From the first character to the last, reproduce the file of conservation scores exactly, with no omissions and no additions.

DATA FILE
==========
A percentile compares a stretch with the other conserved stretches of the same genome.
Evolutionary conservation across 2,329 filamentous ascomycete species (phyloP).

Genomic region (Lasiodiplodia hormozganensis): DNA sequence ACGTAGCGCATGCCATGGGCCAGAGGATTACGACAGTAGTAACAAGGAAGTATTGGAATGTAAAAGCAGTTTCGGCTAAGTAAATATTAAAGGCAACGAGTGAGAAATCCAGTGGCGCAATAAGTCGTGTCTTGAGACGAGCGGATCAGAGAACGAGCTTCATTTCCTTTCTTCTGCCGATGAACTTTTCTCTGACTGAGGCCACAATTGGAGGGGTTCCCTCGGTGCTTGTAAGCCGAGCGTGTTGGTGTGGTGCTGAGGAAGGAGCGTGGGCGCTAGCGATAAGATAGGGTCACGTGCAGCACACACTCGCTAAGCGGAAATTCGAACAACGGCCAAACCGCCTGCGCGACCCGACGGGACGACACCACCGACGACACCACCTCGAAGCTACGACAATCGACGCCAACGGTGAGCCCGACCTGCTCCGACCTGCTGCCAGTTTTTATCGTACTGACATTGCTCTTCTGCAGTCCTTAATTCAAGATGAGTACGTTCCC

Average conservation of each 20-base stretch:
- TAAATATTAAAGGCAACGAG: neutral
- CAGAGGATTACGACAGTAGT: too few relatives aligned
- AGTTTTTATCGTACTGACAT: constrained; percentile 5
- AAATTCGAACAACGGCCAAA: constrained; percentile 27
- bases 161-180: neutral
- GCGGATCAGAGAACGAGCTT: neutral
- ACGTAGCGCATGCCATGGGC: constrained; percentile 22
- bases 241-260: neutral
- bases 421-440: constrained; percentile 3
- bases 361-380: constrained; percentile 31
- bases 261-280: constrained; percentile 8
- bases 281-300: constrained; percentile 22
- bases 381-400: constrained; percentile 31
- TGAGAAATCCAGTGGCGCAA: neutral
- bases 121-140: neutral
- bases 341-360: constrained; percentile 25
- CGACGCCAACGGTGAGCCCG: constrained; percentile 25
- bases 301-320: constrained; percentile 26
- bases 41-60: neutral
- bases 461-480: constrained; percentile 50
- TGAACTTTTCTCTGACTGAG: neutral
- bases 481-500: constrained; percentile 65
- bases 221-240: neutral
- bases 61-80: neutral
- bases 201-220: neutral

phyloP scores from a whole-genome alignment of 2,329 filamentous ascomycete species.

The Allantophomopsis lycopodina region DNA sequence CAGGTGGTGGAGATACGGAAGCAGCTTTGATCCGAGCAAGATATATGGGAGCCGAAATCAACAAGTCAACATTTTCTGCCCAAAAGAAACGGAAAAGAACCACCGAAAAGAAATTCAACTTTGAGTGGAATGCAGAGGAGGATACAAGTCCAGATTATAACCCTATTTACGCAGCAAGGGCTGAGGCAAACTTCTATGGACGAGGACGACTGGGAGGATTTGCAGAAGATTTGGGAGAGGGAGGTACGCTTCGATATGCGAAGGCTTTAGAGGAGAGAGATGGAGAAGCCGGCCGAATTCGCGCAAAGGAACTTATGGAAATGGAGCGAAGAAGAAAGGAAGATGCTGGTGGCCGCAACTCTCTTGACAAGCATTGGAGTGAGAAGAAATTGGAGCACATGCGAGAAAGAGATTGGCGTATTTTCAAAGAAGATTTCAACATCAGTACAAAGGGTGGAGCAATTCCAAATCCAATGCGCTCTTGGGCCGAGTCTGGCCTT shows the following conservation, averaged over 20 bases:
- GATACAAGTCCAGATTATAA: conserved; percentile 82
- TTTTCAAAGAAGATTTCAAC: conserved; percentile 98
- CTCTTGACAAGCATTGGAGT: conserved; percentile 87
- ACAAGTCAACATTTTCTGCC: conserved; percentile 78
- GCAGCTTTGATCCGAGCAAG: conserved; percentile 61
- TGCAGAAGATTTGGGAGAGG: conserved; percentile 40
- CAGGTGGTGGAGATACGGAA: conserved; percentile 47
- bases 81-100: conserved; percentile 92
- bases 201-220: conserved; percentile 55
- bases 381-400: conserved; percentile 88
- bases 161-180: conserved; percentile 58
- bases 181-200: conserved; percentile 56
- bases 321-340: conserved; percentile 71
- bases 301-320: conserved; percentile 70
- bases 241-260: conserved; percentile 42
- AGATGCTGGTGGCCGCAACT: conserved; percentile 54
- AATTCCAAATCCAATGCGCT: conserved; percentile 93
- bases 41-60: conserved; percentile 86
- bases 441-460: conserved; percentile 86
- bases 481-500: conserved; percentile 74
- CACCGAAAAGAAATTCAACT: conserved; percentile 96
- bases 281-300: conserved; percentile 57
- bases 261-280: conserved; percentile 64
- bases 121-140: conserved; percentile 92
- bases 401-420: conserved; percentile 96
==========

A percentile compares a stretch with the other conserved stretches of the same genome.
Evolutionary conservation across 2,329 filamentous ascomycete species (phyloP).

Genomic region (Lasiodiplodia hormozganensis): DNA sequence ACGTAGCGCATGCCATGGGCCAGAGGATTACGACAGTAGTAACAAGGAAGTATTGGAATGTAAAAGCAGTTTCGGCTAAGTAAATATTAAAGGCAACGAGTGAGAAATCCAGTGGCGCAATAAGTCGTGTCTTGAGACGAGCGGATCAGAGAACGAGCTTCATTTCCTTTCTTCTGCCGATGAACTTTTCTCTGACTGAGGCCACAATTGGAGGGGTTCCCTCGGTGCTTGTAAGCCGAGCGTGTTGGTGTGGTGCTGAGGAAGGAGCGTGGGCGCTAGCGATAAGATAGGGTCACGTGCAGCACACACTCGCTAAGCGGAAATTCGAACAACGGCCAAACCGCCTGCGCGACCCGACGGGACGACACCACCGACGACACCACCTCGAAGCTACGACAATCGACGCCAACGGTGAGCCCGACCTGCTCCGACCTGCTGCCAGTTTTTATCGTACTGACATTGCTCTTCTGCAGTCCTTAATTCAAGATGAGTACGTTCCC

Average conservation of each 20-base stretch:
- TAAATATTAAAGGCAACGAG: neutral
- CAGAGGATTACGACAGTAGT: too few relatives aligned
- AGTTTTTATCGTACTGACAT: constrained; percentile 5
- AAATTCGAACAACGGCCAAA: constrained; percentile 27
- bases 161-180: neutral
- GCGGATCAGAGAACGAGCTT: neutral
- ACGTAGCGCATGCCATGGGC: constrained; percentile 22
- bases 241-260: neutral
- bases 421-440: constrained; percentile 3
- bases 361-380: constrained; percentile 31
- bases 261-280: constrained; percentile 8
- bases 281-300: constrained; percentile 22
- bases 381-400: constrained; percentile 31
- TGAGAAATCCAGTGGCGCAA: neutral
- bases 121-140: neutral
- bases 341-360: constrained; percentile 25
- CGACGCCAACGGTGAGCCCG: constrained; percentile 25
- bases 301-320: constrained; percentile 26
- bases 41-60: neutral
- bases 461-480: constrained; percentile 50
- TGAACTTTTCTCTGACTGAG: neutral
- bases 481-500: constrained; percentile 65
- bases 221-240: neutral
- bases 61-80: neutral
- bases 201-220: neutral

phyloP scores from a whole-genome alignment of 2,329 filamentous ascomycete species.

The Allantophomopsis lycopodina region DNA sequence CAGGTGGTGGAGATACGGAAGCAGCTTTGATCCGAGCAAGATATATGGGAGCCGAAATCAACAAGTCAACATTTTCTGCCCAAAAGAAACGGAAAAGAACCACCGAAAAGAAATTCAACTTTGAGTGGAATGCAGAGGAGGATACAAGTCCAGATTATAACCCTATTTACGCAGCAAGGGCTGAGGCAAACTTCTATGGACGAGGACGACTGGGAGGATTTGCAGAAGATTTGGGAGAGGGAGGTACGCTTCGATATGCGAAGGCTTTAGAGGAGAGAGATGGAGAAGCCGGCCGAATTCGCGCAAAGGAACTTATGGAAATGGAGCGAAGAAGAAAGGAAGATGCTGGTGGCCGCAACTCTCTTGACAAGCATTGGAGTGAGAAGAAATTGGAGCACATGCGAGAAAGAGATTGGCGTATTTTCAAAGAAGATTTCAACATCAGTACAAAGGGTGGAGCAATTCCAAATCCAATGCGCTCTTGGGCCGAGTCTGGCCTT shows the following conservation, averaged over 20 bases:
- GATACAAGTCCAGATTATAA: conserved; percentile 82
- TTTTCAAAGAAGATTTCAAC: conserved; percentile 98
- CTCTTGACAAGCATTGGAGT: conserved; percentile 87
- ACAAGTCAACATTTTCTGCC: conserved; percentile 78
- GCAGCTTTGATCCGAGCAAG: conserved; percentile 61
- TGCAGAAGATTTGGGAGAGG: conserved; percentile 40
- CAGGTGGTGGAGATACGGAA: conserved; percentile 47
- bases 81-100: conserved; percentile 92
- bases 201-220: conserved; percentile 55
- bases 381-400: conserved; percentile 88
- bases 161-180: conserved; percentile 58
- bases 181-200: conserved; percentile 56
- bases 321-340: conserved; percentile 71
- bases 301-320: conserved; percentile 70
- bases 241-260: conserved; percentile 42
- AGATGCTGGTGGCCGCAACT: conserved; percentile 54
- AATTCCAAATCCAATGCGCT: conserved; percentile 93
- bases 41-60: conserved; percentile 86
- bases 441-460: conserved; percentile 86
- bases 481-500: conserved; percentile 74
- CACCGAAAAGAAATTCAACT: conserved; percentile 96
- bases 281-300: conserved; percentile 57
- bases 261-280: conserved; percentile 64
- bases 121-140: conserved; percentile 92
- bases 401-420: conserved; percentile 96